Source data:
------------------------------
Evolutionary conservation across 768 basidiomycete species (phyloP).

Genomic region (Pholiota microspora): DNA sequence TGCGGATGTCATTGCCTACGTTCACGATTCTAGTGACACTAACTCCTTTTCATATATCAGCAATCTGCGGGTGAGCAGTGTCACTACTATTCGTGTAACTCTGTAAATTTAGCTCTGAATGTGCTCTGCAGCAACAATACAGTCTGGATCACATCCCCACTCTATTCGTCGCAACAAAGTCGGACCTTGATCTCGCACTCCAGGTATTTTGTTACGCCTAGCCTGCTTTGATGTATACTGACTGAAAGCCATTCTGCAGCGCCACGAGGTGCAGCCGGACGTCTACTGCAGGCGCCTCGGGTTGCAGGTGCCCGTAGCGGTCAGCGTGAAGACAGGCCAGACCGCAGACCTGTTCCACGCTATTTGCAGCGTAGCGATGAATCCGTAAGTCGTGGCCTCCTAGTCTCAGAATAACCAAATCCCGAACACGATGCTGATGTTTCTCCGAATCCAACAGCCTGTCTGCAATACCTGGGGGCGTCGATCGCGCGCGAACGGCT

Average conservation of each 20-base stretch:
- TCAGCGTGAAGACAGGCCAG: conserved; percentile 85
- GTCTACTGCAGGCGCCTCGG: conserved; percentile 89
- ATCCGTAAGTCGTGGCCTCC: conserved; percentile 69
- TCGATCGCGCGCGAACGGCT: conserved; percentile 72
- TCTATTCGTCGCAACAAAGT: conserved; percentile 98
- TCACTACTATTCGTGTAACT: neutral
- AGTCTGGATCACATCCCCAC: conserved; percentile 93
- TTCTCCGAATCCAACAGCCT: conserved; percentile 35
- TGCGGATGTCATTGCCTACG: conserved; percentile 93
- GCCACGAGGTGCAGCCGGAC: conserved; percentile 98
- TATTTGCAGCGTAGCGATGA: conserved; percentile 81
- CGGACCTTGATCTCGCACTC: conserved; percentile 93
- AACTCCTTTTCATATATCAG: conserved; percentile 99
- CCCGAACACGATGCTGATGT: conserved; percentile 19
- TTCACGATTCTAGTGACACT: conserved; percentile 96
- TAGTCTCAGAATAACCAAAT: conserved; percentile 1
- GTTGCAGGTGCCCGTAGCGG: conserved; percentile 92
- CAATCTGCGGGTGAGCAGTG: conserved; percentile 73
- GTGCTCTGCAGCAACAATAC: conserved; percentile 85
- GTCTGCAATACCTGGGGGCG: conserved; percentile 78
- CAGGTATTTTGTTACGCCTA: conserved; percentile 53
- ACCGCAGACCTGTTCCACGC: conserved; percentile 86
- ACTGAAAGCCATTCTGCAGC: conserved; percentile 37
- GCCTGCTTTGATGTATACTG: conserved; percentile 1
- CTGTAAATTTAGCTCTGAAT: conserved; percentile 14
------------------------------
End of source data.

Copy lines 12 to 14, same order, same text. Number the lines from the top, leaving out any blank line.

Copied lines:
- TGCGGATGTCATTGCCTACG: conserved; percentile 93
- GCCACGAGGTGCAGCCGGAC: conserved; percentile 98
- TATTTGCAGCGTAGCGATGA: conserved; percentile 81